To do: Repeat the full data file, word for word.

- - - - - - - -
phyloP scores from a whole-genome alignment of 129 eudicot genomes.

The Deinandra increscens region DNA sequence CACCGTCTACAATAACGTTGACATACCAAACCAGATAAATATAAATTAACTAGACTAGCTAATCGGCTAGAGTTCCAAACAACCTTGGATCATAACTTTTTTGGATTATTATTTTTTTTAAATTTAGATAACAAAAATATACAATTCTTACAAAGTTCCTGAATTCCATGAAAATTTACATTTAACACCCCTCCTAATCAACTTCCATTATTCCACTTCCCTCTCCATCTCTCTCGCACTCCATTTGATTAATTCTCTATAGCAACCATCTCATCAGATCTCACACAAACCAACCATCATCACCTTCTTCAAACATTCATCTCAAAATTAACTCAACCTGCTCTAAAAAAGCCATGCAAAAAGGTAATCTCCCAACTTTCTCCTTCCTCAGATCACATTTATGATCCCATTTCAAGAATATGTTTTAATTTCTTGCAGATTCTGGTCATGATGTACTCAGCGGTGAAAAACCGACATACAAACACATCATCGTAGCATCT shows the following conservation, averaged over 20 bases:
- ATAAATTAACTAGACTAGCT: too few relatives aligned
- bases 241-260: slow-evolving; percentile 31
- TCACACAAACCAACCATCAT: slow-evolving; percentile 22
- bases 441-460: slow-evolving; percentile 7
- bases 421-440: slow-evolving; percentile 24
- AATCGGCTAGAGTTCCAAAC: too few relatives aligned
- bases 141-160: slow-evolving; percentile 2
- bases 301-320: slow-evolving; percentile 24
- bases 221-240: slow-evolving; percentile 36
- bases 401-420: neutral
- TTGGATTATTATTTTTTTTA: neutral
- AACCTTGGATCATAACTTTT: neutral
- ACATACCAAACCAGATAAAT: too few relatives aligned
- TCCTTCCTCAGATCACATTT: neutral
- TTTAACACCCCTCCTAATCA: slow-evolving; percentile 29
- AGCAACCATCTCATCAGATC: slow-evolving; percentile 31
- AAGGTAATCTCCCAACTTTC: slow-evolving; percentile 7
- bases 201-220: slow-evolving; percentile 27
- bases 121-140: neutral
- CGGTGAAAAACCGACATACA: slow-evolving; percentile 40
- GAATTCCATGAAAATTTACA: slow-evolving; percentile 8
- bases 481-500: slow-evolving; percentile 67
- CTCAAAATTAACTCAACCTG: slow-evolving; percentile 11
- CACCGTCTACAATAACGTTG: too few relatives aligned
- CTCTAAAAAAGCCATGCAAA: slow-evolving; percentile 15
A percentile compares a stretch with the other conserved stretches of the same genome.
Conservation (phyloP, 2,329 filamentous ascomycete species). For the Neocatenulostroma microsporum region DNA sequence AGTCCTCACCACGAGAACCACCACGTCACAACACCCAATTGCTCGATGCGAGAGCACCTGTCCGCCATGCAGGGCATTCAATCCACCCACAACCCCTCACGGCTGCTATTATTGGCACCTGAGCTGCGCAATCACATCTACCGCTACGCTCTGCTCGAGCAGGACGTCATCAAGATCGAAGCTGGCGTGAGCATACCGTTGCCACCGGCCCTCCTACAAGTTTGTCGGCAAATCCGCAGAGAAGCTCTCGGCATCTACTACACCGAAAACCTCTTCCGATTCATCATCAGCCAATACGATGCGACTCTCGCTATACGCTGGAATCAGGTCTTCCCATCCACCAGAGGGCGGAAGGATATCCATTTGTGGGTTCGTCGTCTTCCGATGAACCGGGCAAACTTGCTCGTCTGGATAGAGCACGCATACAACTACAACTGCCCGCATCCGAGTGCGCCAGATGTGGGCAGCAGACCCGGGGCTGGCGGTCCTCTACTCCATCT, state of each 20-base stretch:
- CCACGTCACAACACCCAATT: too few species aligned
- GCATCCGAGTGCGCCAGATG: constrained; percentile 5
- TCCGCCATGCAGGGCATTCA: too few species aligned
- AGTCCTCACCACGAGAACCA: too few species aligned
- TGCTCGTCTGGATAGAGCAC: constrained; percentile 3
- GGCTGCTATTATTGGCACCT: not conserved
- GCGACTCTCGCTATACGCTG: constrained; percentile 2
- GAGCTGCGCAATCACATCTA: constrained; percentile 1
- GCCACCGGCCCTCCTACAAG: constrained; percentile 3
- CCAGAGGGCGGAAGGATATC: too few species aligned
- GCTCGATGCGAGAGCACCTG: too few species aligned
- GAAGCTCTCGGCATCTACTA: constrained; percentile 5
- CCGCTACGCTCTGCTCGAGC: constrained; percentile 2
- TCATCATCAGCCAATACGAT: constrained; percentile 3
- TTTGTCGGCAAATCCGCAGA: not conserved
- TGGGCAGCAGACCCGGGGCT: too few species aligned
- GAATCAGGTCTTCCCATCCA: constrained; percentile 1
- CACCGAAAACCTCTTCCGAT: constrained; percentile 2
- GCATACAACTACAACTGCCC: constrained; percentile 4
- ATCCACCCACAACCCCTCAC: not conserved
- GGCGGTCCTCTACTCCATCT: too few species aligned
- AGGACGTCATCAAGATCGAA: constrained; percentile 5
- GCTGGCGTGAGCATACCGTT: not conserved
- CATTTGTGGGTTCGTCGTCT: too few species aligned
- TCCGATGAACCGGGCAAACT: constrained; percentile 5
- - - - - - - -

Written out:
phyloP scores from a whole-genome alignment of 129 eudicot genomes.

The Deinandra increscens region DNA sequence CACCGTCTACAATAACGTTGACATACCAAACCAGATAAATATAAATTAACTAGACTAGCTAATCGGCTAGAGTTCCAAACAACCTTGGATCATAACTTTTTTGGATTATTATTTTTTTTAAATTTAGATAACAAAAATATACAATTCTTACAAAGTTCCTGAATTCCATGAAAATTTACATTTAACACCCCTCCTAATCAACTTCCATTATTCCACTTCCCTCTCCATCTCTCTCGCACTCCATTTGATTAATTCTCTATAGCAACCATCTCATCAGATCTCACACAAACCAACCATCATCACCTTCTTCAAACATTCATCTCAAAATTAACTCAACCTGCTCTAAAAAAGCCATGCAAAAAGGTAATCTCCCAACTTTCTCCTTCCTCAGATCACATTTATGATCCCATTTCAAGAATATGTTTTAATTTCTTGCAGATTCTGGTCATGATGTACTCAGCGGTGAAAAACCGACATACAAACACATCATCGTAGCATCT shows the following conservation, averaged over 20 bases:
- ATAAATTAACTAGACTAGCT: too few relatives aligned
- bases 241-260: slow-evolving; percentile 31
- TCACACAAACCAACCATCAT: slow-evolving; percentile 22
- bases 441-460: slow-evolving; percentile 7
- bases 421-440: slow-evolving; percentile 24
- AATCGGCTAGAGTTCCAAAC: too few relatives aligned
- bases 141-160: slow-evolving; percentile 2
- bases 301-320: slow-evolving; percentile 24
- bases 221-240: slow-evolving; percentile 36
- bases 401-420: neutral
- TTGGATTATTATTTTTTTTA: neutral
- AACCTTGGATCATAACTTTT: neutral
- ACATACCAAACCAGATAAAT: too few relatives aligned
- TCCTTCCTCAGATCACATTT: neutral
- TTTAACACCCCTCCTAATCA: slow-evolving; percentile 29
- AGCAACCATCTCATCAGATC: slow-evolving; percentile 31
- AAGGTAATCTCCCAACTTTC: slow-evolving; percentile 7
- bases 201-220: slow-evolving; percentile 27
- bases 121-140: neutral
- CGGTGAAAAACCGACATACA: slow-evolving; percentile 40
- GAATTCCATGAAAATTTACA: slow-evolving; percentile 8
- bases 481-500: slow-evolving; percentile 67
- CTCAAAATTAACTCAACCTG: slow-evolving; percentile 11
- CACCGTCTACAATAACGTTG: too few relatives aligned
- CTCTAAAAAAGCCATGCAAA: slow-evolving; percentile 15
A percentile compares a stretch with the other conserved stretches of the same genome.
Conservation (phyloP, 2,329 filamentous ascomycete species). For the Neocatenulostroma microsporum region DNA sequence AGTCCTCACCACGAGAACCACCACGTCACAACACCCAATTGCTCGATGCGAGAGCACCTGTCCGCCATGCAGGGCATTCAATCCACCCACAACCCCTCACGGCTGCTATTATTGGCACCTGAGCTGCGCAATCACATCTACCGCTACGCTCTGCTCGAGCAGGACGTCATCAAGATCGAAGCTGGCGTGAGCATACCGTTGCCACCGGCCCTCCTACAAGTTTGTCGGCAAATCCGCAGAGAAGCTCTCGGCATCTACTACACCGAAAACCTCTTCCGATTCATCATCAGCCAATACGATGCGACTCTCGCTATACGCTGGAATCAGGTCTTCCCATCCACCAGAGGGCGGAAGGATATCCATTTGTGGGTTCGTCGTCTTCCGATGAACCGGGCAAACTTGCTCGTCTGGATAGAGCACGCATACAACTACAACTGCCCGCATCCGAGTGCGCCAGATGTGGGCAGCAGACCCGGGGCTGGCGGTCCTCTACTCCATCT, state of each 20-base stretch:
- CCACGTCACAACACCCAATT: too few species aligned
- GCATCCGAGTGCGCCAGATG: constrained; percentile 5
- TCCGCCATGCAGGGCATTCA: too few species aligned
- AGTCCTCACCACGAGAACCA: too few species aligned
- TGCTCGTCTGGATAGAGCAC: constrained; percentile 3
- GGCTGCTATTATTGGCACCT: not conserved
- GCGACTCTCGCTATACGCTG: constrained; percentile 2
- GAGCTGCGCAATCACATCTA: constrained; percentile 1
- GCCACCGGCCCTCCTACAAG: constrained; percentile 3
- CCAGAGGGCGGAAGGATATC: too few species aligned
- GCTCGATGCGAGAGCACCTG: too few species aligned
- GAAGCTCTCGGCATCTACTA: constrained; percentile 5
- CCGCTACGCTCTGCTCGAGC: constrained; percentile 2
- TCATCATCAGCCAATACGAT: constrained; percentile 3
- TTTGTCGGCAAATCCGCAGA: not conserved
- TGGGCAGCAGACCCGGGGCT: too few species aligned
- GAATCAGGTCTTCCCATCCA: constrained; percentile 1
- CACCGAAAACCTCTTCCGAT: constrained; percentile 2
- GCATACAACTACAACTGCCC: constrained; percentile 4
- ATCCACCCACAACCCCTCAC: not conserved
- GGCGGTCCTCTACTCCATCT: too few species aligned
- AGGACGTCATCAAGATCGAA: constrained; percentile 5
- GCTGGCGTGAGCATACCGTT: not conserved
- CATTTGTGGGTTCGTCGTCT: too few species aligned
- TCCGATGAACCGGGCAAACT: constrained; percentile 5